As the new American government battles the US judiciary over travel bans, many on both sides of the 49th Parallel have invoked Scripture to protest any such restrictions. The Bible, it is claimed, commands us to throw open our borders to the stranger.
“For the Lord your God is God of gods and Lord of lords, the great God, mighty and awesome, who is not partial and takes no bribe, who executes justice for the orphan and the widow, and who loves the strangers, providing them food and clothing. You shall also love the stranger, for you were strangers in the land of Egypt” (Deuteronomy 10:17-19).
In Job’s defense of his righteousness in the face of his sufferings, he claims that he has been “a father to the needy, and I championed the stranger” (Job 29:16). Indeed, says Job, “the stranger has not lodged in the street; I have opened my doors to the traveler” (31:32).
And in Jesus’ famous parable of the last judgment, he says, “Come, you that are blessed by my Father, inherit the kingdom prepared for you from the foundation of the world; for I was hungry and you gave me food, I was thirsty and you gave me something to drink, I was a stranger and you welcomed me” (Matthew 25:34-36).
For many North Americans, the Bible’s teaching is plain and simple: Open the borders and welcome anyone who wants to come in.
Before we do that, however, it is worth remembering that the Bible is a complex book meant to guide human beings in the complexities of life. So it is always a good habit to make sure one is not merely quoting a few texts convenient to one’s purposes while ignoring pertinent others.
And in this case, there are some others.
The same Old Testament law that requires ancient Israel to be hospitable to strangers also commands, over and over, that Israel maintain strong boundaries between themselves and, well, everyone else. “The nations” (= Gentiles) are a permanent threat to Israel, not only militarily but even more culturally.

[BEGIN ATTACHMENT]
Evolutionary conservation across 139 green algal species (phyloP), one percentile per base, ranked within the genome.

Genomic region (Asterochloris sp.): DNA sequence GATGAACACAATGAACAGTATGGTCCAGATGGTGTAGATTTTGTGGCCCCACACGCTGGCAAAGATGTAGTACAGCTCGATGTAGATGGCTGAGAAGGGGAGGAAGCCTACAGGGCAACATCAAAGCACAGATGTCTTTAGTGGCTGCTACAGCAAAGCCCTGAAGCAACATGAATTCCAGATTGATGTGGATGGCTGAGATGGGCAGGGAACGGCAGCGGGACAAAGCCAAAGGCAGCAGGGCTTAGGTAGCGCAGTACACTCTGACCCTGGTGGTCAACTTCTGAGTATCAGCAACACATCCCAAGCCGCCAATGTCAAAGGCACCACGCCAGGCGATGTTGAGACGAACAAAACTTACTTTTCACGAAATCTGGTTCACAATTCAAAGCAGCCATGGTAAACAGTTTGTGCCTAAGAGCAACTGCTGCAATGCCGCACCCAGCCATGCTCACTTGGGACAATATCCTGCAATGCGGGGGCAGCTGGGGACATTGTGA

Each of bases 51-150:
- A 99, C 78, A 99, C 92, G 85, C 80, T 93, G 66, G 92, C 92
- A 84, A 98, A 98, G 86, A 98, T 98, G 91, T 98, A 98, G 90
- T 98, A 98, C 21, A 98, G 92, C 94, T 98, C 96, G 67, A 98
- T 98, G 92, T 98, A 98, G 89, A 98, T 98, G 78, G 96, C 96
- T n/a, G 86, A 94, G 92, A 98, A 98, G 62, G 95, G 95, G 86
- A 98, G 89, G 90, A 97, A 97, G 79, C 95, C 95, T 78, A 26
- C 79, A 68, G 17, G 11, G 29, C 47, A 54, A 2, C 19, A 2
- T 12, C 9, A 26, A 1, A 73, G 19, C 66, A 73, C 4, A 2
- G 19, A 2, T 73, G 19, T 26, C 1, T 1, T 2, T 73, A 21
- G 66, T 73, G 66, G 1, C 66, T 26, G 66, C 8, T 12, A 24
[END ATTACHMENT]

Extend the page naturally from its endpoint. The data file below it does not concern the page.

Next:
God warns Israel to avoid intermarriage, in fact, for fear of welcoming the strange—strange gods, strange ethics—into Israel’s life. These alien elements, far from helping Israel become more “diverse” and “rich” and “interesting” and “strong,” will instead draw Israel’s heart away from the true God and render it weak, confused, and. polluted.
Its gift to the world is its distinctive culture: its worship of Yahweh alone, and its corporate life guided by Yahweh’s distinctive commandments. That distinctiveness cannot be maintained by cultural adulteration—indeed, what the prophets bluntly call spiritual adultery.
Canada today, of course, is not ancient Israel. (For that matter, as one does need to remind some of our American cousins, neither is the USA.) But the wisdom of the Bible—the whole Bible, and not just favourite bits of it—echoes down the centuries.
We should indeed care for the weak among us: the poor, “the widow, the orphan”—and, yes, the stranger. And inasmuch as we can care for the needy elsewhere, we should. “You shall love your neighbour,” after all, “as you love yourself” (Leviticus 19:18; Matthew 22:39).
But societies also correctly maintain their integrity by being careful how much “difference” they introduce into their social bloodstream, how much change they try to accommodate. Israel is commanded to care for the strangers clearly in need at the same time they are ordered to recognize and resist the threat posed by more powerful strangers at their borders.
We, too, should use our wealth and power to care for the needy. But we also should use our heads and not compromise precisely what makes Canada so attractive to so many people around the world: not merely our wealth and power, but our democracy, respect for law, stable institutions, social safety net, and, indeed, our regard and accommodation for differences in our neighbours even as we help them assimilate into our common life.
The Bible, that is, forbids equally a simplistic “open borders” immigration policy and a selfish disregard for the needs of the neighbour—even neighbours on the other side of the world.
No few Bible verses, that is, can provide a shortcut past the difficult conversation we have been having, and must continue to have, about immigration policy in this country.
And the same is true to the south.